Sprint: No SMS for You!
On April 1, Sprint, along with all the other major U.S. carriers, except Nextel Communications Inc. (Nasdaq: NXTL), signed an inter-carrier SMS interoperability agreement. This means that U.S. users on one network can now get text messages of up to 160 characters from their friends on other networks. However, if you are a Sprint customer, it is not simply a matter of pressing "reply" to zap a message back. You can either fire up the ol' WAP browser and mail a reply back or (wait for it, folks...) call the person that sent you the message.
"I know we don't have true SMS," acknowledged Sprint spokesperson Dan Wilinsky. However, he added, the company may not even add proper two-way capabilities when it upgrades its network to CDMA 1xRTT this summer. "Our customers seem to like Instant Messenger," he says.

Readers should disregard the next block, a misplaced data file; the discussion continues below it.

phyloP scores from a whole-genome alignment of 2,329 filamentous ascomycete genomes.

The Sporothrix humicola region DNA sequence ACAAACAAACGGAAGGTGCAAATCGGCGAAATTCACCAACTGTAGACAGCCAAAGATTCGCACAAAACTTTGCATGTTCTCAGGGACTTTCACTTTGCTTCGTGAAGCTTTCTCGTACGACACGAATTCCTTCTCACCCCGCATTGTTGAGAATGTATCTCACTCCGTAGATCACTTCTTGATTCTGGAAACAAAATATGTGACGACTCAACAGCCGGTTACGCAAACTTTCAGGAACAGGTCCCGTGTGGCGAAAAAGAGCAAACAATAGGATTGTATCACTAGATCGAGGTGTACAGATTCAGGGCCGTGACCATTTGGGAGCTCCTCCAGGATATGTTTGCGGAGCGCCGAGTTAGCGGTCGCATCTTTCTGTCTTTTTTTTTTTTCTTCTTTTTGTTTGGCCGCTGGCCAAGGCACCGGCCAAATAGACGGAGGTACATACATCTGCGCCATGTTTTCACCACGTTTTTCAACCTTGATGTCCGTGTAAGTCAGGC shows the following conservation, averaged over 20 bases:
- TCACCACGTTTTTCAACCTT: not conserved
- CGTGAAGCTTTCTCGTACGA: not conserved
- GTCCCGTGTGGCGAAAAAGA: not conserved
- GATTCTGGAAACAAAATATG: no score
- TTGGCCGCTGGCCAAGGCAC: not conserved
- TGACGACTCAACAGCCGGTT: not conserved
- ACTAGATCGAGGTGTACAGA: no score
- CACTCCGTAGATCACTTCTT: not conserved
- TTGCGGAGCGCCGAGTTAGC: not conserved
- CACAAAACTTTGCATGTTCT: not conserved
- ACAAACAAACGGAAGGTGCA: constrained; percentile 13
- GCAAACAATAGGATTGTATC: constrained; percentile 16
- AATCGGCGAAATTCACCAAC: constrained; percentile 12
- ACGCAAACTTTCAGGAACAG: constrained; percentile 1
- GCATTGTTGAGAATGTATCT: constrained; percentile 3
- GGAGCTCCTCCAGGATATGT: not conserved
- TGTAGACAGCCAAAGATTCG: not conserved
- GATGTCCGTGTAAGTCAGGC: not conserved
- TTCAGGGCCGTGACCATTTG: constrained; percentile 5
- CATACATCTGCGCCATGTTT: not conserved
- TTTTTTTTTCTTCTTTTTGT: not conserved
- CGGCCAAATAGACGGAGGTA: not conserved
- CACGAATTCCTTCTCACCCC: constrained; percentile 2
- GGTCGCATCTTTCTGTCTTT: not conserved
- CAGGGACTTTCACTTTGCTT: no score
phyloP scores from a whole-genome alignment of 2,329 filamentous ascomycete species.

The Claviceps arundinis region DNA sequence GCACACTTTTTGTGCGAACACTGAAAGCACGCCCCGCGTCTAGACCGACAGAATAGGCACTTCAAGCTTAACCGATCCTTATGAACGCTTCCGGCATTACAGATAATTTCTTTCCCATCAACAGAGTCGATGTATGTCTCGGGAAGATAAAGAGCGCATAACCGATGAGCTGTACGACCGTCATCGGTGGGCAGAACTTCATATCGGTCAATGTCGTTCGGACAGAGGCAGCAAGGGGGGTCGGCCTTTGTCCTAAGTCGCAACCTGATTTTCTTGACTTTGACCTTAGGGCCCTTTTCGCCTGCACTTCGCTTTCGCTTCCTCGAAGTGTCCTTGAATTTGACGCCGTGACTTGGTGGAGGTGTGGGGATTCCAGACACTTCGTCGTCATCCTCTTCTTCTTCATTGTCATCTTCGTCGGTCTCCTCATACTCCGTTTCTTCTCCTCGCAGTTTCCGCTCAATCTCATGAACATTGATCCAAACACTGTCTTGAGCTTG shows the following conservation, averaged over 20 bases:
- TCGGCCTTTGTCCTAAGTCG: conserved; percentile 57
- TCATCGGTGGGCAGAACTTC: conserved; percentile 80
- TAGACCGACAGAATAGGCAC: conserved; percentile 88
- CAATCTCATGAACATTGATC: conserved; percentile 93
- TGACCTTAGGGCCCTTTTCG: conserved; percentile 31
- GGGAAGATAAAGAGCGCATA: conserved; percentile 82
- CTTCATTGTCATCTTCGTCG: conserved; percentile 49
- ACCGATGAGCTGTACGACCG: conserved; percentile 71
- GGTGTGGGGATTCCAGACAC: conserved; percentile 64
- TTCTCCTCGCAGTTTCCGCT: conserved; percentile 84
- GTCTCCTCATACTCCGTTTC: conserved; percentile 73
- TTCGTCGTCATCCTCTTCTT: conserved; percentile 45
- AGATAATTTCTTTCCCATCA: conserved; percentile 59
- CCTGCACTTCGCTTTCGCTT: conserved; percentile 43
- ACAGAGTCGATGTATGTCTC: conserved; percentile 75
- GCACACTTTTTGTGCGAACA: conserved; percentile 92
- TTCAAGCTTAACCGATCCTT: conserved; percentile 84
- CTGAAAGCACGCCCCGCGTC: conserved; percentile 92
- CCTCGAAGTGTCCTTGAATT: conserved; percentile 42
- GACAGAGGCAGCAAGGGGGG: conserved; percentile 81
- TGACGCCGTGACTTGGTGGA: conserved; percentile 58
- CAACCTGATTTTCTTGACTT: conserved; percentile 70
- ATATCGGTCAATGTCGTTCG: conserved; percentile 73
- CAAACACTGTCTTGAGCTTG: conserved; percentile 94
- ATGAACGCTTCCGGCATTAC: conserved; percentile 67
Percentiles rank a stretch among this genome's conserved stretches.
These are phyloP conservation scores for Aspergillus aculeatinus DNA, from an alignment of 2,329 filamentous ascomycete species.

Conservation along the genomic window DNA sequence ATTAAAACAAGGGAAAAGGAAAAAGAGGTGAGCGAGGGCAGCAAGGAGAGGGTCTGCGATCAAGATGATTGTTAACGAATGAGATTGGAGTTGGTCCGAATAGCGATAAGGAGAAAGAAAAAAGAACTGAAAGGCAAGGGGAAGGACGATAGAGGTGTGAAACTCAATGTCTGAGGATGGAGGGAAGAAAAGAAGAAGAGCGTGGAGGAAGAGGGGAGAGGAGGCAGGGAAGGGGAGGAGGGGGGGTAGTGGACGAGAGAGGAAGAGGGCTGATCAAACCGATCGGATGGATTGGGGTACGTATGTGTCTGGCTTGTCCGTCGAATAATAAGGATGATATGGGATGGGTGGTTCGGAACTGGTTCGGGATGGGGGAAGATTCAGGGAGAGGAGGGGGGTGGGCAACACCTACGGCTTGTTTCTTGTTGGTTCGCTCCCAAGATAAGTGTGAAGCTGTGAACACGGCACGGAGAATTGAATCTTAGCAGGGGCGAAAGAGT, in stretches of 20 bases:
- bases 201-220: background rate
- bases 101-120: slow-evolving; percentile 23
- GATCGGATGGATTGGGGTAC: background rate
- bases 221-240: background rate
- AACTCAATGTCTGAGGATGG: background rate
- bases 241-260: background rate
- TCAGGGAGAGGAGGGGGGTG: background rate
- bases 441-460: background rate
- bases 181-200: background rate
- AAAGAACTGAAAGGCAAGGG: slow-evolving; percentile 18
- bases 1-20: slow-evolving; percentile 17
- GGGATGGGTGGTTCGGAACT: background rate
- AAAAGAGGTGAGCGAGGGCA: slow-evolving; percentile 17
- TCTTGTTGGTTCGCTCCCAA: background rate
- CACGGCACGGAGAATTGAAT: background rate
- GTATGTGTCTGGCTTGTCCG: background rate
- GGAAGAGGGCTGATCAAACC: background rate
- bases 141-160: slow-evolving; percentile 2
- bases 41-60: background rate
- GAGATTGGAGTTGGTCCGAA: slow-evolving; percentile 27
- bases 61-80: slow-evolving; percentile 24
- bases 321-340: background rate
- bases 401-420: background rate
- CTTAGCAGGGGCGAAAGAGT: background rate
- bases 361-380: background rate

Of course, there are benefits to IM on a mobile phone, the chief one being that you can communicate with users running IM on their desktop computers. But there are benefits to interoperable SMS as well, like being able to send short messages to just about anyone whose mobile phone number you know. So why not just support both forms of messaging?
By not offering simple SMS services, Sprint -- and Nextel, for that matter -- could be missing out on a simple way to add to its wireless data revenues. Certainly, other carriers are seeing the benefits of true interoperability.
Verizon Wireless said recently that it saw a 25 percent increase in SMS the morning after flipping the inter-carrier switch and is currently seeing more than 2 million SMS messages sent per day (see SMS in the U.S. -- All Upside? ). Worldwide, over 350 billion text messages are expected to be sent this year.
— Dan Jones, Senior Editor, Unstrung